Feet on the Street

Career Resources, Information and News

Archive for January, 2010

50 Jobs Worse Than Yours

Posted by Lori on January 29, 2010

Fix yourself a hot fudge sundae and crack open a can of diet Coke. It’s finally Friday, and time to take our tired ol’ feet off the street, throw them up in the Lay-Z-Boy, and just relax. Our topic of discussion for the next couple Fridays is a look at Jason Racz’ book, 50 Jobs Worse Than Yours (2004). Where, o where, do we start with this one?

Of all of the jobs I have worked, probably the worst was at a large meat packing plant in Dodge City, Kansas. I started my brief, 3 month-long, career weighing beef carcasses in the cooler. Then, I transferred out to the yard moving the live cattle closer to a grocery store near you. Probably the most important thing I learned about the industry was that I didn’t ever want to do it again.

Perhaps it depends on your perspective as to which job, or jobs are worse than yours. I decided to throw caution to the wind and select 5 jobs from the list that I think wouldn’t even light the board on being dreadful. Here’s my list for the day (in no particular order):

  • Garbage Barge Skipper – Standing amid the rubbish, transporting it from Point A to Point B, there would be no escaping the odor. The good news is that the dress code is casual; a skipper hat, sunblock, and deodorant are all that is needed. In addition to that, to an olfactory system made of steel would be beneficial! However, the drawback, according to Duffy Saint Pierre, Garbage Barge Skipper is, “Starboard side, port side, everywhere you look, crap’s ahoy.”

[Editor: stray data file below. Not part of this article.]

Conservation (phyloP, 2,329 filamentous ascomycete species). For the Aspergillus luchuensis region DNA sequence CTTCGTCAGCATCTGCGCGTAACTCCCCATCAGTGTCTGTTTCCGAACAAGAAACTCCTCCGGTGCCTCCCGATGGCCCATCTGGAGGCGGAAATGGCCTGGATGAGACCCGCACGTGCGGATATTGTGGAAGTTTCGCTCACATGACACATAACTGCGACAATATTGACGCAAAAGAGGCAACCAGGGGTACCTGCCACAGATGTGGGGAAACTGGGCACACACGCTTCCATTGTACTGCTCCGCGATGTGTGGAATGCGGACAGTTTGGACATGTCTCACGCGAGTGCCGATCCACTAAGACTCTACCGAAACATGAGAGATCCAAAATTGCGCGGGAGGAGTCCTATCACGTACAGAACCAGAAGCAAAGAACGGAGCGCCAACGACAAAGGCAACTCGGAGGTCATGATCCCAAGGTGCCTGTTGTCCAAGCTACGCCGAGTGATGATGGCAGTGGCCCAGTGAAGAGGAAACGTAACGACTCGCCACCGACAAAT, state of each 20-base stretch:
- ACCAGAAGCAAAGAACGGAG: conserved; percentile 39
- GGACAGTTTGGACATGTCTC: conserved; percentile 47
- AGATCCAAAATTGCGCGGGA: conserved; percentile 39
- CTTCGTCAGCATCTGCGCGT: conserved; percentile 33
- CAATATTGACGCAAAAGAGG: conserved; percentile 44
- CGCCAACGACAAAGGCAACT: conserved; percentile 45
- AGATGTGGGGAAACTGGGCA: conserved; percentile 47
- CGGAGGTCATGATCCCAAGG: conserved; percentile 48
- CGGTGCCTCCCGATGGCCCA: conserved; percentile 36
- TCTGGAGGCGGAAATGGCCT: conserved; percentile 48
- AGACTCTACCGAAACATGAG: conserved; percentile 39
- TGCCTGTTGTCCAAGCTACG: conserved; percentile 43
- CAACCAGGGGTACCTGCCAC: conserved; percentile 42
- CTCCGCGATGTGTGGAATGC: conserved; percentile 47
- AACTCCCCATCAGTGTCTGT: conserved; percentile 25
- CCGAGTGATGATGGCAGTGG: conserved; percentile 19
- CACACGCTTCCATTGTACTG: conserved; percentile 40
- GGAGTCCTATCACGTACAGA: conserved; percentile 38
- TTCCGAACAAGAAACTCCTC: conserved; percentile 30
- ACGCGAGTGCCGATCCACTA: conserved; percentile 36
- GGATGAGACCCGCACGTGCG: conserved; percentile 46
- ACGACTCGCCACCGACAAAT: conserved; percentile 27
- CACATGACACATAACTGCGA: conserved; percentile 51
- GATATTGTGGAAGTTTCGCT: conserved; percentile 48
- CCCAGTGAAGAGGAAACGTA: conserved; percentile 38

• Domino Setter-Upper – I think this job would require nerves of steel, as well as a mighty steady hand. Tools of the trade include: a yardstick, domino stoppers, Scotch Tape and knee pads. There is tremendous satisfaction when the plan comes together and the dominoes fall, but big time disappointment when they don’t.
  • Stevie Starr: Regurgitator -This one is just plain weird. According to Racz, the job is to, “Swallow foreign objects, such as goldfish, needle and thread, a Rubik’s Cube, and then bring them up whole, threaded and solved.” Believe it or not, this is a skill that cannot be taught!
  • Sherpa – If you were at the USA Conference in Wichita this week, you heard Keynote Speaker, Skip Yowell from JanSport, use this term a couple of times when he talked about his mountain climbing expeditions. Sherpas assist hikers at Mount Everest by toting crates, assisting with camp building, and cooking. Their base pay is the equivalent of about $7.00/day. The book states an amazing factoid – people freeze to death at 28,000 feet and one out of 20 Sherpas do not make it to the next hike.
  • Chick Sexer – As you might suspect, these folks sort the girl chickens from the boy chickens. It may not be a glamorous occupation, but it pays fairly well with Sexers earning $400-$700/day plus expenses. Probably not a bad living in the grand scheme of things. I just think it takes lots of chick looking to garner the big bucks.